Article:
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Conflict Resolution

When I was in school, “conflict resolution” took the form of teacher-shuts-it-down-with-threats/punishments to keep class time lesson-focused.

As I studied progressive and alternative forms of education, I came across many approaches to dealing with conflicts between students. There were “J.C.s” (Judicial Committees) comprised of students, essentially local courts. There were teacher trainings on using non-violent communication, with the idea that the teacher then intervenes to mediate/manage conflicts. There were programs where students were trained as mediators and then designated as support people for their classmates to request help from. All kinds of things…

The ALC-NYC program came out of a Change Up meeting, with the intention from staff of shifting responsibility for culture creation further from staff onto students. We have the steps posted on a door in our hallway, and the form (keep reading) available on our website. Here’s the process:

Roar! I’m having a conflict!*

*or I notice a cultural pattern I’d like to upgrade/address

STEP 1: Breath. Decide how you would like to communicate to the person you are in conflict with. Attempt to communicate with them. If this doesn’t work, continue to…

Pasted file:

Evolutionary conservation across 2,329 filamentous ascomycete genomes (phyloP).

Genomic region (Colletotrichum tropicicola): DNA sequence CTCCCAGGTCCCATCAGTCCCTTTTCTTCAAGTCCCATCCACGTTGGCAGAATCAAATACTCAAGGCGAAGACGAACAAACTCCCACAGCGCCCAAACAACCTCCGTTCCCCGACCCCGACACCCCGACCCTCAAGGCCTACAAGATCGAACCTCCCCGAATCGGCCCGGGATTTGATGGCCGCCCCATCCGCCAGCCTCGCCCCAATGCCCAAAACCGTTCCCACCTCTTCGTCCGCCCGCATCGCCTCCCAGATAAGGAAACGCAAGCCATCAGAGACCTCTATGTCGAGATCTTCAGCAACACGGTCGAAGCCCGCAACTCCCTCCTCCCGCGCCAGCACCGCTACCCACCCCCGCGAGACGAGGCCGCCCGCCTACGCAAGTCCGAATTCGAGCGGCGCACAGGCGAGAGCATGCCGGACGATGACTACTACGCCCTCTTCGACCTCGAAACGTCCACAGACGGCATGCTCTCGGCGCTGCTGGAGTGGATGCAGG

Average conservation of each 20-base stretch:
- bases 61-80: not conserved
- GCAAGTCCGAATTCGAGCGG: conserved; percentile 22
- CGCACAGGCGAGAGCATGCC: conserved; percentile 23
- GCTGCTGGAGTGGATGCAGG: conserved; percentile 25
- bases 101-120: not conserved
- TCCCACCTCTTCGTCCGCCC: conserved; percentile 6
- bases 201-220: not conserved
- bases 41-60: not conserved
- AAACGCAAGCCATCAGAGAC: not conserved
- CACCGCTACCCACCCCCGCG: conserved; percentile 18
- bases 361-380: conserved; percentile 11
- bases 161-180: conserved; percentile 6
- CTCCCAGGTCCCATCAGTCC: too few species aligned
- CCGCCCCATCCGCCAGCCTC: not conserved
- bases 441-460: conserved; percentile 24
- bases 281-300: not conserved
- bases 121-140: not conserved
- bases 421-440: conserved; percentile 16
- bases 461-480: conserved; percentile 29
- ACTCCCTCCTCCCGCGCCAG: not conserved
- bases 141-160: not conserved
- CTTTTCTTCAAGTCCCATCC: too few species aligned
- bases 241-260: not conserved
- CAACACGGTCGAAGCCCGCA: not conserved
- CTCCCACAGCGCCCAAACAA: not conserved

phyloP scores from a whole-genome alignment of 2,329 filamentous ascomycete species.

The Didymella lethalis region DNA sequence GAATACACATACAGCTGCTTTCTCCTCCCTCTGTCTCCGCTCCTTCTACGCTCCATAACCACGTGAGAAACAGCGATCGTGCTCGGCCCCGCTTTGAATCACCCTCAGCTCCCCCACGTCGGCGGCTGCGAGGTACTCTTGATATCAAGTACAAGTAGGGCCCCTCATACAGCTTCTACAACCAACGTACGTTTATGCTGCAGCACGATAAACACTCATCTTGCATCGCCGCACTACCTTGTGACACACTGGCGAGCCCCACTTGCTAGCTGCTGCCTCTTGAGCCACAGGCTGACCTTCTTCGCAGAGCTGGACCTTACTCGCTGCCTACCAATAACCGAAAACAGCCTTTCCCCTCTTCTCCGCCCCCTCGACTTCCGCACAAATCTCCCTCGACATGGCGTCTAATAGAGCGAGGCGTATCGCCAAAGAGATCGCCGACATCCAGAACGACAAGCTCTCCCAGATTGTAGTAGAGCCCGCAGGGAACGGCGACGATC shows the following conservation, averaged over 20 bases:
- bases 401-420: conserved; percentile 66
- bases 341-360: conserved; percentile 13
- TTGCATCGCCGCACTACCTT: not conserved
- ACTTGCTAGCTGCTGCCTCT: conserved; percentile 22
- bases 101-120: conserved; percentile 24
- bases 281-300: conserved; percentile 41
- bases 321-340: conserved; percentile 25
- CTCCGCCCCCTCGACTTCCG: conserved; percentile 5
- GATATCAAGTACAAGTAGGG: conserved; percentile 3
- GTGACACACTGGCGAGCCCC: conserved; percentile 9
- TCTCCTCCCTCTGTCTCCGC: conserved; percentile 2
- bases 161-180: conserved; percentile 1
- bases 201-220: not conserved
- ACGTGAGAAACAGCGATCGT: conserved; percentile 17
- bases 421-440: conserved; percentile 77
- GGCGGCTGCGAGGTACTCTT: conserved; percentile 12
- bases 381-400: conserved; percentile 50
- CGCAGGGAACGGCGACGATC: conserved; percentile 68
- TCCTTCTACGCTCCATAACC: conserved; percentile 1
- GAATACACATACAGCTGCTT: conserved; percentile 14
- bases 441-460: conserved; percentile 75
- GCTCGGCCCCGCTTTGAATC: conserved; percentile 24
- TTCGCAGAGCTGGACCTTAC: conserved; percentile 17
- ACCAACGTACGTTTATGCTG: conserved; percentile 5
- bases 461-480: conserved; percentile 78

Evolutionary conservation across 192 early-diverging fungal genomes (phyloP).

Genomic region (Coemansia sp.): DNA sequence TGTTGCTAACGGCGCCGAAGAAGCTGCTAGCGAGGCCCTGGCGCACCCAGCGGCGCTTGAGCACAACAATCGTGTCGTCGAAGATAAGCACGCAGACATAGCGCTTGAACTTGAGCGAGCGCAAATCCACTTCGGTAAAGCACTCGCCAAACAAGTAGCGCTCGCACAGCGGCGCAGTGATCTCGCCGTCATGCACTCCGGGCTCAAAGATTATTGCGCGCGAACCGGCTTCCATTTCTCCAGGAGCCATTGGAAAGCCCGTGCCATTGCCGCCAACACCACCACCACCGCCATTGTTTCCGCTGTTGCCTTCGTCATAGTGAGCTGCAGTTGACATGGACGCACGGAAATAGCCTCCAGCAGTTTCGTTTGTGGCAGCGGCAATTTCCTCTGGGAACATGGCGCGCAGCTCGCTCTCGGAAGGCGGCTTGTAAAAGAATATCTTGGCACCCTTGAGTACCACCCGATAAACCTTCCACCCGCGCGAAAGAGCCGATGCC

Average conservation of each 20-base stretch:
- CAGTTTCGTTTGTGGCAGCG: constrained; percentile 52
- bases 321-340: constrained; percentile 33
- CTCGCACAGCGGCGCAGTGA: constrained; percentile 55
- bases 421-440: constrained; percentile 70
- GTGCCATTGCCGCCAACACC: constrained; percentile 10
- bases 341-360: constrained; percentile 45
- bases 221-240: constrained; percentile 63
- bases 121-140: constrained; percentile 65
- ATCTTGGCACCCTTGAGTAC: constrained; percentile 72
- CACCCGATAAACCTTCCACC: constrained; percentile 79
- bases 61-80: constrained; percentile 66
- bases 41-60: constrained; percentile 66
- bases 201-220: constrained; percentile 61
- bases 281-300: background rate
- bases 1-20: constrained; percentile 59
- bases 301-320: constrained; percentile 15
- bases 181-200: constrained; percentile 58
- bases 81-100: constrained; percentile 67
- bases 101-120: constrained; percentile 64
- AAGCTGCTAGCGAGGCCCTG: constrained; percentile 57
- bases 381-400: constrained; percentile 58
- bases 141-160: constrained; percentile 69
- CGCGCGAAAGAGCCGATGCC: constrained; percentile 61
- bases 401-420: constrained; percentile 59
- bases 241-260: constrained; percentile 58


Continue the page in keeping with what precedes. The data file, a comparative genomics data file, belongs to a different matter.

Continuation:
STEP 2: Ask for support. Find someone to help you communicate with the person you are in a conflict with. [implicit: staff are available, but they will probably encourage you to ask another student first :)] If this still doesn’t work, continue to…

STEP 3: Log onto the website and fill out a Culture Committee [CC] form. An email will be sent to students and staff who have agreed to serve as the CC. They will schedule a meeting (usually immediately or the next day) to discuss the situation and determine what next steps are appropriate. At least three CC members must be present for the meeting. The CC discusses the form–usually with the person who filed it–and decides what/how they want to respond before bringing in the others involved in the conflict.

Just having the process set up has meant that most conflicts are resolved by kids during STEP 2. As is to be expected, facilitators initially had to stay mindful to break their pattern of responding to conflicts and instead remind students of the process (then leave them space to use it). The process ONLY works if it’s used consistently and taken seriously (not a problem at ALC-NYC, but it could potentially be if not implemented with student support). Also worth noting is a pattern: some new kids may get multiple CCs convened on them while they are acculturating. They may respond defensively to their first CC (relating it to shamings/punishments at conventional school and so not expecting their peers to discuss how to compassionately and responsibly support them). They may call a couple of CCs when they first realize that they have the power to do so. All these things are fairly normal (and predictable).